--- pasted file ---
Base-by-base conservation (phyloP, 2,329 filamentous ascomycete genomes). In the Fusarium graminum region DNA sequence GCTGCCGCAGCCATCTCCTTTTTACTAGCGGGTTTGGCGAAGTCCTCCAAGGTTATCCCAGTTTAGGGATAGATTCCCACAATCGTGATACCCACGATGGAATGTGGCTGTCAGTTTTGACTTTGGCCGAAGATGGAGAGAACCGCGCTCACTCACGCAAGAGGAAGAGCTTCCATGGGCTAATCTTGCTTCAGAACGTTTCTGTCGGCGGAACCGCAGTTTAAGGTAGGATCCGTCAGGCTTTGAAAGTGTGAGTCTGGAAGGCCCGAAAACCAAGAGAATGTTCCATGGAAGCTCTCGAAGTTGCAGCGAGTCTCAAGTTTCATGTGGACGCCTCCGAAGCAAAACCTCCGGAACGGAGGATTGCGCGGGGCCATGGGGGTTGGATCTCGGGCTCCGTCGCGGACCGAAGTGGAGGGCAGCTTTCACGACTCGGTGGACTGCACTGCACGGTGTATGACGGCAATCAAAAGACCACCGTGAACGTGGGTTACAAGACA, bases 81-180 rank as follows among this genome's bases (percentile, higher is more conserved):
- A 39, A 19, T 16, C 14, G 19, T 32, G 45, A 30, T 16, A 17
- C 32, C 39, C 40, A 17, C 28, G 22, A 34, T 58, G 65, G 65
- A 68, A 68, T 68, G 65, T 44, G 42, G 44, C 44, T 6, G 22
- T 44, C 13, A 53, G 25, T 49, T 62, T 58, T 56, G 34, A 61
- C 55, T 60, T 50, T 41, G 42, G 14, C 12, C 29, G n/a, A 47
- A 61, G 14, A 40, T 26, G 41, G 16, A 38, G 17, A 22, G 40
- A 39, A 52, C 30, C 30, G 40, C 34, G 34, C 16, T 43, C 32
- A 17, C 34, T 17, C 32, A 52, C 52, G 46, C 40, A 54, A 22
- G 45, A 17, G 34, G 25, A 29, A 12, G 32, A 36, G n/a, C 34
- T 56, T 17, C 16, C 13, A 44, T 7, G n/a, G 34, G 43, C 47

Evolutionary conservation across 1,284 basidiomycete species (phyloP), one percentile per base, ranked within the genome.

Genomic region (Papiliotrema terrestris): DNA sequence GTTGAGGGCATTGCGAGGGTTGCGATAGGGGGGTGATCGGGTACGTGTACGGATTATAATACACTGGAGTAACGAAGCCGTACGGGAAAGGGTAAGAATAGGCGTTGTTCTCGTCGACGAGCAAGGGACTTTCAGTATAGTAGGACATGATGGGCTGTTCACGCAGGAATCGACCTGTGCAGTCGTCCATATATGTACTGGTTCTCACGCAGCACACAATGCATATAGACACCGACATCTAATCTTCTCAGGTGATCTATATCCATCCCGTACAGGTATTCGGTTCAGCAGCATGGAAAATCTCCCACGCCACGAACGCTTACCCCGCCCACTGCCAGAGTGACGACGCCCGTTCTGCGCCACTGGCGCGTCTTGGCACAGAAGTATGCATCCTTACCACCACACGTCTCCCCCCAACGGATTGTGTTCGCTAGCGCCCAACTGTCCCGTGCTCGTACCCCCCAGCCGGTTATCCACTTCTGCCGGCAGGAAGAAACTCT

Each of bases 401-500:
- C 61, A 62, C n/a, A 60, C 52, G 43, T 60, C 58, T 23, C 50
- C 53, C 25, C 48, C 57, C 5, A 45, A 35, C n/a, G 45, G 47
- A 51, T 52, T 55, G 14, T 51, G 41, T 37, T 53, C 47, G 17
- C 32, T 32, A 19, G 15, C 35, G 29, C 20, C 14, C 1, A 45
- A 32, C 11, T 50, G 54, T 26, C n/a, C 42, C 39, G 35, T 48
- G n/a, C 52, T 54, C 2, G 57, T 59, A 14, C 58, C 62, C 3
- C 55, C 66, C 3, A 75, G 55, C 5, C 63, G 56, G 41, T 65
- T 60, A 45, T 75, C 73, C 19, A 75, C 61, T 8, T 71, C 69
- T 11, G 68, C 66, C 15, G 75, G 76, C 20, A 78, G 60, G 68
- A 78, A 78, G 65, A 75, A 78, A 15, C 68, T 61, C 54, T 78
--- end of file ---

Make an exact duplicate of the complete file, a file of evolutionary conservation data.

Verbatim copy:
Base-by-base conservation (phyloP, 2,329 filamentous ascomycete genomes). In the Fusarium graminum region DNA sequence GCTGCCGCAGCCATCTCCTTTTTACTAGCGGGTTTGGCGAAGTCCTCCAAGGTTATCCCAGTTTAGGGATAGATTCCCACAATCGTGATACCCACGATGGAATGTGGCTGTCAGTTTTGACTTTGGCCGAAGATGGAGAGAACCGCGCTCACTCACGCAAGAGGAAGAGCTTCCATGGGCTAATCTTGCTTCAGAACGTTTCTGTCGGCGGAACCGCAGTTTAAGGTAGGATCCGTCAGGCTTTGAAAGTGTGAGTCTGGAAGGCCCGAAAACCAAGAGAATGTTCCATGGAAGCTCTCGAAGTTGCAGCGAGTCTCAAGTTTCATGTGGACGCCTCCGAAGCAAAACCTCCGGAACGGAGGATTGCGCGGGGCCATGGGGGTTGGATCTCGGGCTCCGTCGCGGACCGAAGTGGAGGGCAGCTTTCACGACTCGGTGGACTGCACTGCACGGTGTATGACGGCAATCAAAAGACCACCGTGAACGTGGGTTACAAGACA, bases 81-180 rank as follows among this genome's bases (percentile, higher is more conserved):
- A 39, A 19, T 16, C 14, G 19, T 32, G 45, A 30, T 16, A 17
- C 32, C 39, C 40, A 17, C 28, G 22, A 34, T 58, G 65, G 65
- A 68, A 68, T 68, G 65, T 44, G 42, G 44, C 44, T 6, G 22
- T 44, C 13, A 53, G 25, T 49, T 62, T 58, T 56, G 34, A 61
- C 55, T 60, T 50, T 41, G 42, G 14, C 12, C 29, G n/a, A 47
- A 61, G 14, A 40, T 26, G 41, G 16, A 38, G 17, A 22, G 40
- A 39, A 52, C 30, C 30, G 40, C 34, G 34, C 16, T 43, C 32
- A 17, C 34, T 17, C 32, A 52, C 52, G 46, C 40, A 54, A 22
- G 45, A 17, G 34, G 25, A 29, A 12, G 32, A 36, G n/a, C 34
- T 56, T 17, C 16, C 13, A 44, T 7, G n/a, G 34, G 43, C 47

Evolutionary conservation across 1,284 basidiomycete species (phyloP), one percentile per base, ranked within the genome.

Genomic region (Papiliotrema terrestris): DNA sequence GTTGAGGGCATTGCGAGGGTTGCGATAGGGGGGTGATCGGGTACGTGTACGGATTATAATACACTGGAGTAACGAAGCCGTACGGGAAAGGGTAAGAATAGGCGTTGTTCTCGTCGACGAGCAAGGGACTTTCAGTATAGTAGGACATGATGGGCTGTTCACGCAGGAATCGACCTGTGCAGTCGTCCATATATGTACTGGTTCTCACGCAGCACACAATGCATATAGACACCGACATCTAATCTTCTCAGGTGATCTATATCCATCCCGTACAGGTATTCGGTTCAGCAGCATGGAAAATCTCCCACGCCACGAACGCTTACCCCGCCCACTGCCAGAGTGACGACGCCCGTTCTGCGCCACTGGCGCGTCTTGGCACAGAAGTATGCATCCTTACCACCACACGTCTCCCCCCAACGGATTGTGTTCGCTAGCGCCCAACTGTCCCGTGCTCGTACCCCCCAGCCGGTTATCCACTTCTGCCGGCAGGAAGAAACTCT

Each of bases 401-500:
- C 61, A 62, C n/a, A 60, C 52, G 43, T 60, C 58, T 23, C 50
- C 53, C 25, C 48, C 57, C 5, A 45, A 35, C n/a, G 45, G 47
- A 51, T 52, T 55, G 14, T 51, G 41, T 37, T 53, C 47, G 17
- C 32, T 32, A 19, G 15, C 35, G 29, C 20, C 14, C 1, A 45
- A 32, C 11, T 50, G 54, T 26, C n/a, C 42, C 39, G 35, T 48
- G n/a, C 52, T 54, C 2, G 57, T 59, A 14, C 58, C 62, C 3
- C 55, C 66, C 3, A 75, G 55, C 5, C 63, G 56, G 41, T 65
- T 60, A 45, T 75, C 73, C 19, A 75, C 61, T 8, T 71, C 69
- T 11, G 68, C 66, C 15, G 75, G 76, C 20, A 78, G 60, G 68
- A 78, A 78, G 65, A 75, A 78, A 15, C 68, T 61, C 54, T 78